the text for the other. 
inkwell.vue.198 : Bill Amatneek, "Acoustic Stories"
permalink #235 of 284: Bill Amatneek (billamatneek) Wed 29 Oct 03 11:22
inkwell.vue.198 : Bill Amatneek, "Acoustic Stories"
permalink #236 of 284: Tim Fox (timfox) Wed 29 Oct 03 11:34
So, Bill, I see you've figured out scribble.
inkwell.vue.198 : Bill Amatneek, "Acoustic Stories"
permalink #237 of 284: Yeah, but I'm a cute geek. (tinymonster) Wed 29 Oct 03 11:39
Heh  :)
inkwell.vue.198 : Bill Amatneek, "Acoustic Stories"
permalink #238 of 284: Bill Amatneek (billamatneek) Wed 29 Oct 03 11:46
<233> <234>
Some of my stories began as told tales and some as written stories.
There are many differences between telling and writing, more than I am
consciously aware of, but I'll try to hit a few:

I had a storytelling coach who is now deceased, unfortunately. When I
told him a story that had started out as a written piece, he would
invariably say that it sounded "writerly." In writing we use
constructs, grammar, syntax, and vocabulary that we would never use in
speech. Written grammar is more formal, written vocabulary uses longer
words, more academic words, words that we would never use in speech.
Put those words and that grammar into a teller's mouth and they sound,
well, writerly, stilted, possibly pompous, like they were read off a

For writers, words, exposition, and description are important. For a
teller, moving the plot forward is the only important issue. I once
heard a great teller, Donald Davis, say the following in mid story:

"Want to know what my uncle Ned looked like? My uncle Ned was
entirely bald except for three hairs that stood straight up from the
back of his head. Now you know what my uncle Ned looked like."

This is wonderful storytelling, and would never occur in writing. In
writing, the author would have "exposed" what Ned looked like: face,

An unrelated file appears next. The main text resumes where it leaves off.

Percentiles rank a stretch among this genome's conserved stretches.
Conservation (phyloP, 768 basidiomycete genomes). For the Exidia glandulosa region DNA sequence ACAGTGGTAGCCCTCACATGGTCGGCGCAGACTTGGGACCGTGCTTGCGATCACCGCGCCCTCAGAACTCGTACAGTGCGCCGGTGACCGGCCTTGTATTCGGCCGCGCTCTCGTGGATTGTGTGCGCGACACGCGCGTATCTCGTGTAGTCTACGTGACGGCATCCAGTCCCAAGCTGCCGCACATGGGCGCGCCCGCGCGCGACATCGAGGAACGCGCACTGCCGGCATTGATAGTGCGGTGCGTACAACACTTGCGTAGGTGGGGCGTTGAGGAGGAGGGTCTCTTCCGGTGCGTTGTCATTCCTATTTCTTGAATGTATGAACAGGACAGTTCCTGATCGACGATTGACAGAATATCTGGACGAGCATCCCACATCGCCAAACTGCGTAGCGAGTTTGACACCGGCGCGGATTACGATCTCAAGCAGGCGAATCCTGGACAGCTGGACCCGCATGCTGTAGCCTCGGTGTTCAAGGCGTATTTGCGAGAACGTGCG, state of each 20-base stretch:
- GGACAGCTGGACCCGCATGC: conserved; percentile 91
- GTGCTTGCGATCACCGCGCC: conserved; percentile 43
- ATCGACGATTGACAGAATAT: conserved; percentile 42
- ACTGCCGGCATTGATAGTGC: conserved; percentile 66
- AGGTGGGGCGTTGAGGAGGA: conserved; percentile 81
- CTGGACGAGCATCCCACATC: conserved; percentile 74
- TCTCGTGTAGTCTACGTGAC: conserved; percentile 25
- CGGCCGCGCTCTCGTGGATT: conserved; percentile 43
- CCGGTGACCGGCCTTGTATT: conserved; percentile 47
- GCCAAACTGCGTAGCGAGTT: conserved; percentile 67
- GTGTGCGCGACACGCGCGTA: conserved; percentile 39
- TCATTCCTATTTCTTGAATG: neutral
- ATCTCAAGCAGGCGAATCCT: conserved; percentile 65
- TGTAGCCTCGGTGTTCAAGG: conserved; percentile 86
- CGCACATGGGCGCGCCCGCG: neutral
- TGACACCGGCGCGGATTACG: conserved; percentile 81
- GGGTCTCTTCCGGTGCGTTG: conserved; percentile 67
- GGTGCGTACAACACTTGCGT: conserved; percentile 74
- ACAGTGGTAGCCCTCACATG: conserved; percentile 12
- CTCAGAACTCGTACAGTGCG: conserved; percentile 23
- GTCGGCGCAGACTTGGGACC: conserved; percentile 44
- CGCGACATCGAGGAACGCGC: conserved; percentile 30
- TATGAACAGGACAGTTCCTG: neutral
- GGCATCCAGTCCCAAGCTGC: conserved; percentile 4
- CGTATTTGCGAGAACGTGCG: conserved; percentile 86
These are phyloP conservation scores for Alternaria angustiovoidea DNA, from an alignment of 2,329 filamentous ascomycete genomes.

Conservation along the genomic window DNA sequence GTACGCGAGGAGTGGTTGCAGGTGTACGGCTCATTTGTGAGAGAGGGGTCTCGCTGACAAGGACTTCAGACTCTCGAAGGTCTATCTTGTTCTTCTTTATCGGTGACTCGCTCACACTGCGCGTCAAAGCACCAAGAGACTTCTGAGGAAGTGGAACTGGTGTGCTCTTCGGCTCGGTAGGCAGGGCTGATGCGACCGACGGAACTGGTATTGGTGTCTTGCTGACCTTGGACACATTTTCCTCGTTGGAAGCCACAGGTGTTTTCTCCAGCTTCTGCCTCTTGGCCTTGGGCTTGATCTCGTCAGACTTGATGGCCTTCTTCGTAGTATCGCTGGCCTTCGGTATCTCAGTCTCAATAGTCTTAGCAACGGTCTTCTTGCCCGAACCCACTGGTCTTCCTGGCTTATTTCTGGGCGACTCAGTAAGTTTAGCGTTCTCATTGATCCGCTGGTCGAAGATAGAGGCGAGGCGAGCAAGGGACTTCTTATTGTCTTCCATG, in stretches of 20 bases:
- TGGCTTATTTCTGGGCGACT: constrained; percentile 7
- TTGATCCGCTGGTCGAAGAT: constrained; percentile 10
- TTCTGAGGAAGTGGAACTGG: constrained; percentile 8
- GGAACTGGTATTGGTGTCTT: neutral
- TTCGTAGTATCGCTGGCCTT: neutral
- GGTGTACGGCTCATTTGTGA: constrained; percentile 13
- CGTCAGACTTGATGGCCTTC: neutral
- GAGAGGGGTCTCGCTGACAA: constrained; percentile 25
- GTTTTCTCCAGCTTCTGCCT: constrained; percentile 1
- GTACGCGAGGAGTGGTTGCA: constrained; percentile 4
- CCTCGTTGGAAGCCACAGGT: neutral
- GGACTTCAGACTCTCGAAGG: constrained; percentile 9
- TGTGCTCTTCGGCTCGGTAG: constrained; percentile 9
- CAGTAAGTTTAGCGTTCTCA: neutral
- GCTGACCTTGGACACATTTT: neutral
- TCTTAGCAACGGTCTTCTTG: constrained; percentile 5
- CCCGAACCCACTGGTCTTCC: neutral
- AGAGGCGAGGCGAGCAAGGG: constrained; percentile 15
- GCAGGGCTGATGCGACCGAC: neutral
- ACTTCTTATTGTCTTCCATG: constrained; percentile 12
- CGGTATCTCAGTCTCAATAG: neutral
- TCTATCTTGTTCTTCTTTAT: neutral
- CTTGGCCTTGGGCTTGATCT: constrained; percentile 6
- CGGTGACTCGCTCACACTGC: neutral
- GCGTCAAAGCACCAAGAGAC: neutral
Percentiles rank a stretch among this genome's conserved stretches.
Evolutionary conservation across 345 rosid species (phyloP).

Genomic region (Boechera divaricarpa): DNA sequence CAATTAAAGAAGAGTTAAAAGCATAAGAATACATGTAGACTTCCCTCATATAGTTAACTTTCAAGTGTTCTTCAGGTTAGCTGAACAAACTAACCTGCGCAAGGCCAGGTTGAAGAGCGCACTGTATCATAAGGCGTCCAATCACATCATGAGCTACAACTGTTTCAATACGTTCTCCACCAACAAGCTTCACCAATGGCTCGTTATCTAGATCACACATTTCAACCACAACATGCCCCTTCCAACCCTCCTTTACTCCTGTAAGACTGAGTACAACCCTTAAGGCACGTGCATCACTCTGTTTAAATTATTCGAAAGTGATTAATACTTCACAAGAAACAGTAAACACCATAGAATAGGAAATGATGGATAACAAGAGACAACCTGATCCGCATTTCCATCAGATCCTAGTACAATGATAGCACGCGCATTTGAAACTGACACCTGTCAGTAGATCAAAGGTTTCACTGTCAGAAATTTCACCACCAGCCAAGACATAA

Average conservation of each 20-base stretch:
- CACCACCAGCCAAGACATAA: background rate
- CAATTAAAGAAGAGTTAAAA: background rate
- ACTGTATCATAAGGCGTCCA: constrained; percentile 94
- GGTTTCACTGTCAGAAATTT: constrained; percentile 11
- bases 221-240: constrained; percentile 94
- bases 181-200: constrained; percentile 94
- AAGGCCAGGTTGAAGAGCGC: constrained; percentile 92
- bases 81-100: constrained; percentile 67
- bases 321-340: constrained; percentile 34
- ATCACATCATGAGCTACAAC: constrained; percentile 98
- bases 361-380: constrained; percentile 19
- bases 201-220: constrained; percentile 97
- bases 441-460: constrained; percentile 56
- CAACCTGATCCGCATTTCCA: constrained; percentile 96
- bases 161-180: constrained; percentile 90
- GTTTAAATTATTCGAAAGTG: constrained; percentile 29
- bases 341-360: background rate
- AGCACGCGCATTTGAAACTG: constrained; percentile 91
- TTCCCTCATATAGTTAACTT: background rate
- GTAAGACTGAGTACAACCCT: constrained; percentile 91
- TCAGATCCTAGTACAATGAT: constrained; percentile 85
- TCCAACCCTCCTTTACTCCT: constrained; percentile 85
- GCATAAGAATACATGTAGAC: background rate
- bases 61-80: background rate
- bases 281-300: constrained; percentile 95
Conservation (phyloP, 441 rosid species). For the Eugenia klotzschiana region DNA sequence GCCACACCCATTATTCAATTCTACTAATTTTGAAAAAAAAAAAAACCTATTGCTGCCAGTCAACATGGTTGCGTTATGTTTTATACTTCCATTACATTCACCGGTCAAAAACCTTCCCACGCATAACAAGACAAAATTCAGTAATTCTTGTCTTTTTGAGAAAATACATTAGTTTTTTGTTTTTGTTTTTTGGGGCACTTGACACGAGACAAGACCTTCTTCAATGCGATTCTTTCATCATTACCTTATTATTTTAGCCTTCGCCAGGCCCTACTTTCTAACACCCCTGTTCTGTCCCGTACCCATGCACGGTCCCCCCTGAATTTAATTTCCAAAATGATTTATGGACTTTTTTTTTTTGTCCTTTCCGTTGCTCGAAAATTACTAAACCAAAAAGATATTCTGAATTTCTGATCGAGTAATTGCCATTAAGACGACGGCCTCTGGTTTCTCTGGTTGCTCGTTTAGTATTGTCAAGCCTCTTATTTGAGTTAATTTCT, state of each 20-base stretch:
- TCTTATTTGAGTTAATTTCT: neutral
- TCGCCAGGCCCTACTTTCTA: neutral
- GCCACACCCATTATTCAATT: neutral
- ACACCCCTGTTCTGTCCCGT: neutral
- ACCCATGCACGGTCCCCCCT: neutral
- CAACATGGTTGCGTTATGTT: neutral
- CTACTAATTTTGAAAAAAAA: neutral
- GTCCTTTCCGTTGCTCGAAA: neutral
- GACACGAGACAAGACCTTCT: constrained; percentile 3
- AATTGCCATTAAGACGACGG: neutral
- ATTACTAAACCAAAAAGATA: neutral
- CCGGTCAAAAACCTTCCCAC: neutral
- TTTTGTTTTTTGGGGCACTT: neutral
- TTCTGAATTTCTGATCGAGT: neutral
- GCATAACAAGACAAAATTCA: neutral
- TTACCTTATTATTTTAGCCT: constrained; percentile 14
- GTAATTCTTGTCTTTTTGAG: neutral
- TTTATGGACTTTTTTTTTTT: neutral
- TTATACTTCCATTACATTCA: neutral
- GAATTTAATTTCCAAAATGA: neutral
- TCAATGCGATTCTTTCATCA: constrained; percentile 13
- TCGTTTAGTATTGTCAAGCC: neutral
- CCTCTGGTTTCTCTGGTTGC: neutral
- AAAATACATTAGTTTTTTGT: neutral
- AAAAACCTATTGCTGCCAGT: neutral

hair, body, build, clothes, ... whatever. It is the words he chooses
for the description by which we judge his writing. "Brilliant light
prose" matters in writing. 

In storytelling, it's all about plot. A teller cannot afford to waste
time and words on exposition because he would lose his audience. Davis
knows that. He took one sentence to describe his uncle, and of course
he didn't describe him. He is aware that everyone knows someone who is
completely bald except for three hairs that stick up. It doesn't
matter to him that the image you and I pull up is different from what
his uncle looks like. All he cares is that we have AN image in our
minds to go forward with as the plot moves along. 

Actually, listener participation is an important concept in
storytelling. You under-describe the scene because you want the reader
to fill in the image with his own imagination. 

I had a passage, long ago struck, in the story "Paris Remembers" that
described the carnage in a French town. It went something like:
"The town was bombed down to the gutters. Ten thousand people died,
many of them hideously burned to death in the ensuing firestorm. In
the days that followed, bodies were stacked up everywhere, filling the
air with the stench of rotting flesh."

My coach said that I had left no room for the reader to imagine the
scene on his/her own. He said, "Instead, how about, 
'The town was bombed to the gutters, ... wiped out.' "

How the story sounds to the ear is also important to me as a teller.
For this reason, rhythm is very important to me, as is internal rhyme.
Rhyme pricks the ear, makes the listener remember. Rhythm brings the